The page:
But Google is not the only one responsible for these changes. We users have also evolved. The use of the smartphone as the preferred device for accessing the Internet has not only affected the CTR of organic results. Factors such as download speed, usability or geolocation have also gained weight in the relevance calculation.

In this scenario of vertiginous evolution, SEO professionals are forced to constantly update their knowledge. Keeping up to date with the latest guidelines, recommendations, studies or experiments has become a real challenge.

Google is our ally… but also our competitor…

From a mere search engine and traffic distributor, Google has become a true ecosystem of global services where it prefers to keep us confined. According to some studies*, it is able to satisfy a much higher number of queries directly from its search results than a few years ago. For example: the steps or ingredients of a recipe, how to get to a particular place, what the weather is going to be like, the zip code of a particular address, the definition of a concept, price comparison of a product, or flights to a destination, among many others (Rand Fishkin published in June 2019 this study (, whose conclusions state that almost 50% of the searches analyzed ended without the user clicking on one of the results displayed. Only 41.45% of searches registered a click, but 12% of these led the user to other Google content).

Google has thus become that awkward friend. We need it to achieve quality traffic and, at the same time, we must be alert to any possibility of it cannibalizing our traffic. It asks us to apply structured data markup to better understand our content, but leverages it to extract valuable information and present it aggregated in its own results. On many occasions, leaving users with no reason to visit the original site from which the content originated.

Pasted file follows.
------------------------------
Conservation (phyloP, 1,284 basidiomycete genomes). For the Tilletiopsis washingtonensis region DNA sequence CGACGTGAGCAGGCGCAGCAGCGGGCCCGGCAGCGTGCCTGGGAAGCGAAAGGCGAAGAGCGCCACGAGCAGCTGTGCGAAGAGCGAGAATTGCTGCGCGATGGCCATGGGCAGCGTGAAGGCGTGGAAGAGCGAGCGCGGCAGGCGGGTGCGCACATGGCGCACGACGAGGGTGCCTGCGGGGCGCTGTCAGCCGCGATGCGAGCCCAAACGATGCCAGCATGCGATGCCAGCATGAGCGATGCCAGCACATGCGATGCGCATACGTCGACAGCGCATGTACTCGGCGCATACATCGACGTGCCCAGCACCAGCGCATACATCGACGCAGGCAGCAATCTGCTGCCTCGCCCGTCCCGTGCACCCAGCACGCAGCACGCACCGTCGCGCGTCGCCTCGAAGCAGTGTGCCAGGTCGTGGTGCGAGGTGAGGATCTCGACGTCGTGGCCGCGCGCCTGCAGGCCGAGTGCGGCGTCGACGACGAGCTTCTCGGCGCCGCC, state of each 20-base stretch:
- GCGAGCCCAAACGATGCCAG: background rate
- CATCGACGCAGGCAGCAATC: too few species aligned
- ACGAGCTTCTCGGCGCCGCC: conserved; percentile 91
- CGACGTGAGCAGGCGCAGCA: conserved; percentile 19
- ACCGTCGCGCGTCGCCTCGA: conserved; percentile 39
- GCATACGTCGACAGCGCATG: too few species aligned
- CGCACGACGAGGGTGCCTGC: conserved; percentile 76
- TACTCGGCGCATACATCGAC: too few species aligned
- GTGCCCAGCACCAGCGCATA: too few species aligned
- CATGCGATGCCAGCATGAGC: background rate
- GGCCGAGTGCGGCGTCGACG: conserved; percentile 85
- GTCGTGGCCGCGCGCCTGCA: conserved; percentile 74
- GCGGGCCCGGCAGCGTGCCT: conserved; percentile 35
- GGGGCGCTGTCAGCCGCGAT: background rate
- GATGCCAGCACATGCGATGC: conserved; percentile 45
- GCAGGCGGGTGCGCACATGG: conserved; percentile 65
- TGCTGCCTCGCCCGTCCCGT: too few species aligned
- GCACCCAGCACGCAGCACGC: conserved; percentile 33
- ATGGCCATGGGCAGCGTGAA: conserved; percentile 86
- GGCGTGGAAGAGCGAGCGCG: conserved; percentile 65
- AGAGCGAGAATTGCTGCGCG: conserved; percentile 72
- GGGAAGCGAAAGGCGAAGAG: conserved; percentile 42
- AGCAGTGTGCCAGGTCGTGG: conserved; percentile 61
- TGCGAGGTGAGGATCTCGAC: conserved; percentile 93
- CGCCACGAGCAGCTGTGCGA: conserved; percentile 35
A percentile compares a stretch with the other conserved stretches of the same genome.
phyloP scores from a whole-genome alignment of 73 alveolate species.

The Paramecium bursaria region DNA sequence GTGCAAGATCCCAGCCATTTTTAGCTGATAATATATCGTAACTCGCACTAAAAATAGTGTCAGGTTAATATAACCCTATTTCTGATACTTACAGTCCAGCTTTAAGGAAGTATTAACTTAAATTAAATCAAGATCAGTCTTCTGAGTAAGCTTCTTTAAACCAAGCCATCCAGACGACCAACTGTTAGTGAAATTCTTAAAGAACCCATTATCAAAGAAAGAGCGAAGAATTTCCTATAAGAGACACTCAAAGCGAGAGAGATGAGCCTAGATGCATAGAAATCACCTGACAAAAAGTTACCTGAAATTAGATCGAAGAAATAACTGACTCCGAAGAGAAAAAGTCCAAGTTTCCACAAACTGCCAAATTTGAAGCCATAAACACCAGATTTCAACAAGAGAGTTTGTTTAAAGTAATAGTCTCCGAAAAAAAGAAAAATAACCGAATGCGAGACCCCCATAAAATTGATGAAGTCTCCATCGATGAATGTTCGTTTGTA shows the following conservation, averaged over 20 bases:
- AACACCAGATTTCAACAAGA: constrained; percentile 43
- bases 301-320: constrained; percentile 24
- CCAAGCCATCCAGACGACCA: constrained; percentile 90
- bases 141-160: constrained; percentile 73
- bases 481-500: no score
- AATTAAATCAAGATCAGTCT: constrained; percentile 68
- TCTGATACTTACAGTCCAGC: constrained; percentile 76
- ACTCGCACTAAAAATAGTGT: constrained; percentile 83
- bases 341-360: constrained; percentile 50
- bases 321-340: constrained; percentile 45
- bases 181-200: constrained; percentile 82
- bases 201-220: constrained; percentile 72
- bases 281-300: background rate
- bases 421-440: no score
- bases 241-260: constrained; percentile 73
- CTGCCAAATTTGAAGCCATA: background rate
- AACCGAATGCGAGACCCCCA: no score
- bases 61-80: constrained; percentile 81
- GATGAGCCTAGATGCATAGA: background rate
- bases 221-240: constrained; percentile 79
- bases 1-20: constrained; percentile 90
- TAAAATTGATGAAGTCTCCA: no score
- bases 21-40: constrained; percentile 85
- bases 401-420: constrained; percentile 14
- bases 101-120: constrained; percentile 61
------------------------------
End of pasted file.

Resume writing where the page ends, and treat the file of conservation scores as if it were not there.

If we already referred to SEO more as an art than a science (The Art of SEO, by Eric Enge, Stephan Spencer and Jessie Stricchiola, published in 2015, is one of the most popular books on Web positioning), now it also has the added risk of the search engine itself becoming our worst competitor.

What you will find in this book

I face for the third time the challenge of capturing in a handful of pages my vision of SEO and once again I set myself the ambitious goal of satisfying both the reader who wishes to enter for the first time in the intricate intricacies of search engine optimization and the reader who, satisfied by a previous reading, once again places his trust in this humble author to update knowledge or contrast experiences. I must confess that the experience accumulated in almost twenty years of work, dozens of publications and hundreds of presentations, courses and lectures does not help me feel more secure or confident in facing this challenge. On the contrary: I am burdened with the responsibility of meeting the expectations of those who will spend their time and money to read the following lines. But since there is no other way to find out if I will achieve my goal than to try, let’s proceed.

A logical work methodology backed by 20 years of experience

Is it worth investing time and resources in leading Google results? What is the current role of search engine marketing in the set of strategies to promote and monetize our online presence? Answering these questions is the task of the first chapter. But let me tell you now that yes: leading the results for our business searches is still a good and profitable decision. Search engine marketing continues to play an essential and basic role in the rest of the digital marketing strategies. To find out why, you’ll have to wait to read it.